Today, we talk to Caitlin Kittredge, urban fantasy and paranormal romance author. Her Nocturne City series focuses on the adventures of werewolf and cop Luna Wilder, and her relationship with fellow shape-changer Dmitri Sandovsky. Her young adult novel The Iron Thorn, inspired by Lovecraft’s work, is out this month.
IFP: How did you happen to try your hand at urban fantasy?
CK: I stumbled into it completely backwards. I didn’t know that my first novel was “urban fantasy”, or what that was, really. My publisher told me after the fact.
IFP: Why a werewolf?
CK: I like werewolves. Shapeshifters of any kind, really They have the duality of their nature that makes for good fiction; plus, they’re much cooler than vampires.
IFP: How did your big break happen? Did you have to send your manuscript out many times? Stroke of luck?
CK: I wouldn’t really call it a “big break”, as it was very standard – I queried, I got an agent, and she sold my novel. No luck, just submitting my work until I found a good fit.
IFP: What the hardest part about writing a series?
CK: Escalating in each book without repeating myself. There’s a line from the Buffy TV show where Buffy says that she’s saved the world five times. When the danger in each book is “and then the world blows up”, the stakes start to not mean anything. Balancing upping the tension in each novel with keeping the characters grounded is hard, but I like it.
IFP: We are here for Valentine’s Day. So, let’s talk about love. What makes a good romantic lead?
CK: Honesty. Compassion. Loyalty. All that corny stuff.
IFP: Favourite romantic heroes? Any genre. Spill the beans.
CK: I was always very taken with Count Dracula and Mina Harker. In the Francis Ford Coppola Dracula film, he has a line that goes, “I have crossed oceans of time to be with you.” That kind of fundamental, undying love – that’s my favourite kind.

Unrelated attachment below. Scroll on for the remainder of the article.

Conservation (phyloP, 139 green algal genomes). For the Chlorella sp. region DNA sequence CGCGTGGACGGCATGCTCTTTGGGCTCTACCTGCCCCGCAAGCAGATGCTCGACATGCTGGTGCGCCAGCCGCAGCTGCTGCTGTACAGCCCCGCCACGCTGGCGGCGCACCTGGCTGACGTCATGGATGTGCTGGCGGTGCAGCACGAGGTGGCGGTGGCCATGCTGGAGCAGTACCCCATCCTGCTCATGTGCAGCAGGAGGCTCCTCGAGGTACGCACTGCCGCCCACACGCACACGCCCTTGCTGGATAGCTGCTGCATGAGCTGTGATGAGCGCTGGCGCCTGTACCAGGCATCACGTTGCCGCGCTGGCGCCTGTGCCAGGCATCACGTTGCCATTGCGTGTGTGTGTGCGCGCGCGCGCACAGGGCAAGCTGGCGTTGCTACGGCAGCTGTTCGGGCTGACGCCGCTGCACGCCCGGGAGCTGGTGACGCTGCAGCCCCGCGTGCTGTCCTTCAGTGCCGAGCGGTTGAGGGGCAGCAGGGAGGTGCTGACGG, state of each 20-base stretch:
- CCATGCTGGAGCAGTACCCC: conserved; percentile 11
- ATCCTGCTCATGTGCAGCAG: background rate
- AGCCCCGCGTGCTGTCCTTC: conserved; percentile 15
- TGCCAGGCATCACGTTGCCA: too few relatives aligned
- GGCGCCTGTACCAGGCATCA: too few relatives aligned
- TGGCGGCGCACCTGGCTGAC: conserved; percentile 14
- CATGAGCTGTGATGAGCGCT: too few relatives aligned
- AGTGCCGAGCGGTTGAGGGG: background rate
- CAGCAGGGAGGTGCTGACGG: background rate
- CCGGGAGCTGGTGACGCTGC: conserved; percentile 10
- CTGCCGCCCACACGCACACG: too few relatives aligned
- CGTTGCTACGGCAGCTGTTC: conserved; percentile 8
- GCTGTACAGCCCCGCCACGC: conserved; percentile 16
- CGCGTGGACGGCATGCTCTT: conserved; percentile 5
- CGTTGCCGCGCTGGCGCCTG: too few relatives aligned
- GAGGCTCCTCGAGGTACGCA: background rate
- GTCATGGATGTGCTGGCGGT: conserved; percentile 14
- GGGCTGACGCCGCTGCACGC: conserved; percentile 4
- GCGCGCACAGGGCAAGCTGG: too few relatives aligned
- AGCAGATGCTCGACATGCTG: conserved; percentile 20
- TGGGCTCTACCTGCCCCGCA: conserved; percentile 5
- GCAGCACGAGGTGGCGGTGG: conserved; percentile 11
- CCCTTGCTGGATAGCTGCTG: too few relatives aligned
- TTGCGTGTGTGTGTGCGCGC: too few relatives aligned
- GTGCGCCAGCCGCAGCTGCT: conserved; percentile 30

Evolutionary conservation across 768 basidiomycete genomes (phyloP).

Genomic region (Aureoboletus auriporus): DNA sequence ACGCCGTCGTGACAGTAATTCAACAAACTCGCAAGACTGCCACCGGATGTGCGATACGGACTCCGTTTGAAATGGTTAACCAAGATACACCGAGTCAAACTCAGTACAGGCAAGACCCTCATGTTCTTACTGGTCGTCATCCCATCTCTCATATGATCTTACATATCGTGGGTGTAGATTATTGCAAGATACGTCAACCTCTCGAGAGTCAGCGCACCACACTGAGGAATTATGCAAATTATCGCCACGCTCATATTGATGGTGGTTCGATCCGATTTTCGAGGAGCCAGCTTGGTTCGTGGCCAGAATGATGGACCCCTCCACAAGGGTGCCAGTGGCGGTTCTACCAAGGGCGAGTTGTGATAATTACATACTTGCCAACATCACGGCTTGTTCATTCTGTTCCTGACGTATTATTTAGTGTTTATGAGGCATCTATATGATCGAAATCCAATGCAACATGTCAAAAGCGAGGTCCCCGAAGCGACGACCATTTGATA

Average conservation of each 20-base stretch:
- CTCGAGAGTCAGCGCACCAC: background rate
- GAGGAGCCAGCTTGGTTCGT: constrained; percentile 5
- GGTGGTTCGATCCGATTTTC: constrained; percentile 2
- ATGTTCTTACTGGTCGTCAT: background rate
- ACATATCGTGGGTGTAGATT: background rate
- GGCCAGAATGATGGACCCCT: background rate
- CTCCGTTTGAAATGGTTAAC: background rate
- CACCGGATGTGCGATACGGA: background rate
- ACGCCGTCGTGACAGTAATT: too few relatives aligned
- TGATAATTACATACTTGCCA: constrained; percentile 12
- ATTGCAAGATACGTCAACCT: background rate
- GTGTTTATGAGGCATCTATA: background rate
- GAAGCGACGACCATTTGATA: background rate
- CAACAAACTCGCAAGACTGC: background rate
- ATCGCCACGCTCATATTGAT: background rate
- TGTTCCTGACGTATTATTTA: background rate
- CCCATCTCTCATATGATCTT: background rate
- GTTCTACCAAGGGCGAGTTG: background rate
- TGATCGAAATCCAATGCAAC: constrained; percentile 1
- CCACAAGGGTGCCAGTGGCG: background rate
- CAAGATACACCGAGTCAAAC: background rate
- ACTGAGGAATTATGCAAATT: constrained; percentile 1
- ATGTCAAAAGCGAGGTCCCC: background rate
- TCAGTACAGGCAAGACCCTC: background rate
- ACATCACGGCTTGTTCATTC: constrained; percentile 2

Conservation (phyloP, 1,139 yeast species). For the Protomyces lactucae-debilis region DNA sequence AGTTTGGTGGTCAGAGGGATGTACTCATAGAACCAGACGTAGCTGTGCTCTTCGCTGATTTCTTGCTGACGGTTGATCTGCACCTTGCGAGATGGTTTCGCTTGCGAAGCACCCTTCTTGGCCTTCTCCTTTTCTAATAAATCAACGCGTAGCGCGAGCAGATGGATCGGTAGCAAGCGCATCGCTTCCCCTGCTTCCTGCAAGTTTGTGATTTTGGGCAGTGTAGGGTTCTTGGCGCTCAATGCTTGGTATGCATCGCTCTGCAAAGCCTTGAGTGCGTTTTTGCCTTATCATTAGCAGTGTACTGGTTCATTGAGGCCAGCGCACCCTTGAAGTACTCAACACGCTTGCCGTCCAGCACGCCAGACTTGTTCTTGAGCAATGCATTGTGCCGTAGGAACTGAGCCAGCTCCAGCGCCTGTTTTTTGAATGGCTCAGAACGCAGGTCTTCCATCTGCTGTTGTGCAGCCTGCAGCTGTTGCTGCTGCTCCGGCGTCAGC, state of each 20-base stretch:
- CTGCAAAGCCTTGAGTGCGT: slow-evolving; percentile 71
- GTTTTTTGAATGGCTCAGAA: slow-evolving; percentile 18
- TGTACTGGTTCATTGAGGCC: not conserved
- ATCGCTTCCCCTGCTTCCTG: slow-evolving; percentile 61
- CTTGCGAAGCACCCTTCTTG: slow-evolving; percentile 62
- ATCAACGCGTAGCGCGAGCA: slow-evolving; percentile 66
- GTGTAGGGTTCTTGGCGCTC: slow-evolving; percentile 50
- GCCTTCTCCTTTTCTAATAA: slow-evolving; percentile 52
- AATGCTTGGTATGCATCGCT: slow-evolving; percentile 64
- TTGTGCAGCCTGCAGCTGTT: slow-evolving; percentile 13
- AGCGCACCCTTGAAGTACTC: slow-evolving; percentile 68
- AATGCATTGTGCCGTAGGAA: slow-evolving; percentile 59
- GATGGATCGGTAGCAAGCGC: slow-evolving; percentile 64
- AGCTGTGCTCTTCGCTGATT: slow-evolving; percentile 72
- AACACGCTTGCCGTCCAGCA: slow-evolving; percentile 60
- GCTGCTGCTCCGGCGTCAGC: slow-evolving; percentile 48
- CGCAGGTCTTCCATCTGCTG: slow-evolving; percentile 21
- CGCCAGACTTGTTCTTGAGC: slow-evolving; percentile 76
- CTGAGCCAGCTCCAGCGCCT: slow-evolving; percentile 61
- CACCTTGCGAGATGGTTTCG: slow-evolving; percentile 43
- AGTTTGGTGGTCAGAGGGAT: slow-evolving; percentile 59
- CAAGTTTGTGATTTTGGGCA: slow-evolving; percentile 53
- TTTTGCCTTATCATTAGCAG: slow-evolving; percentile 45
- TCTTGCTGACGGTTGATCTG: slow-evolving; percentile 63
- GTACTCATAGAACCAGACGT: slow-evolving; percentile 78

IFP: You have a novel that takes place in a Lovecraftian 1950s. Can you tell us more about it?
CK: The Iron Thorn is the first in a trilogy of steampunk novels for young adults, set in an alternate 1950s where steam power and magic co-exist uneasily. Aoife Grayson must leave her comfortable life at boarding school to find her missing brother, who may or may not have been stolen by fairies, and discovers she’s the last in a line of ancient gatekeepers holding unimaginable evil at bay.
IFP: How did you discover Lovecraft?
CK: I read “A Shadow Over Innsmouth” in a collection of horror stories when I was a kid and was hooked.
IFP: Is writing YA with Lovecratian elements hard? Mind-bendingly difficult? Or is it a non-Euclidean piece of cake?
CK: It wasn’t difficult at all. Lovecraft is very much literature of the fantastical and surreal, and navigating being a teenager is often the same way. The world that Aoife lives in fits pretty naturally with Lovecraft’s creatures and creations…the blend of magic and technology helped me take the basis he laid in new directions, which hopefully, is what he would have wanted.
IFP: Is there any genre you secretly want to try your hand at? Western? Science fiction?
CK: I’d love to write a crime novel – not a mystery but a crime novel, an old school noir. Sadly I don’t think my schedule will ever permit it.
IFP: What are you working on right now?
CK: The fourth book in my Black London series, Devil’s Business.
Visit Caitlin Kittredge at her website.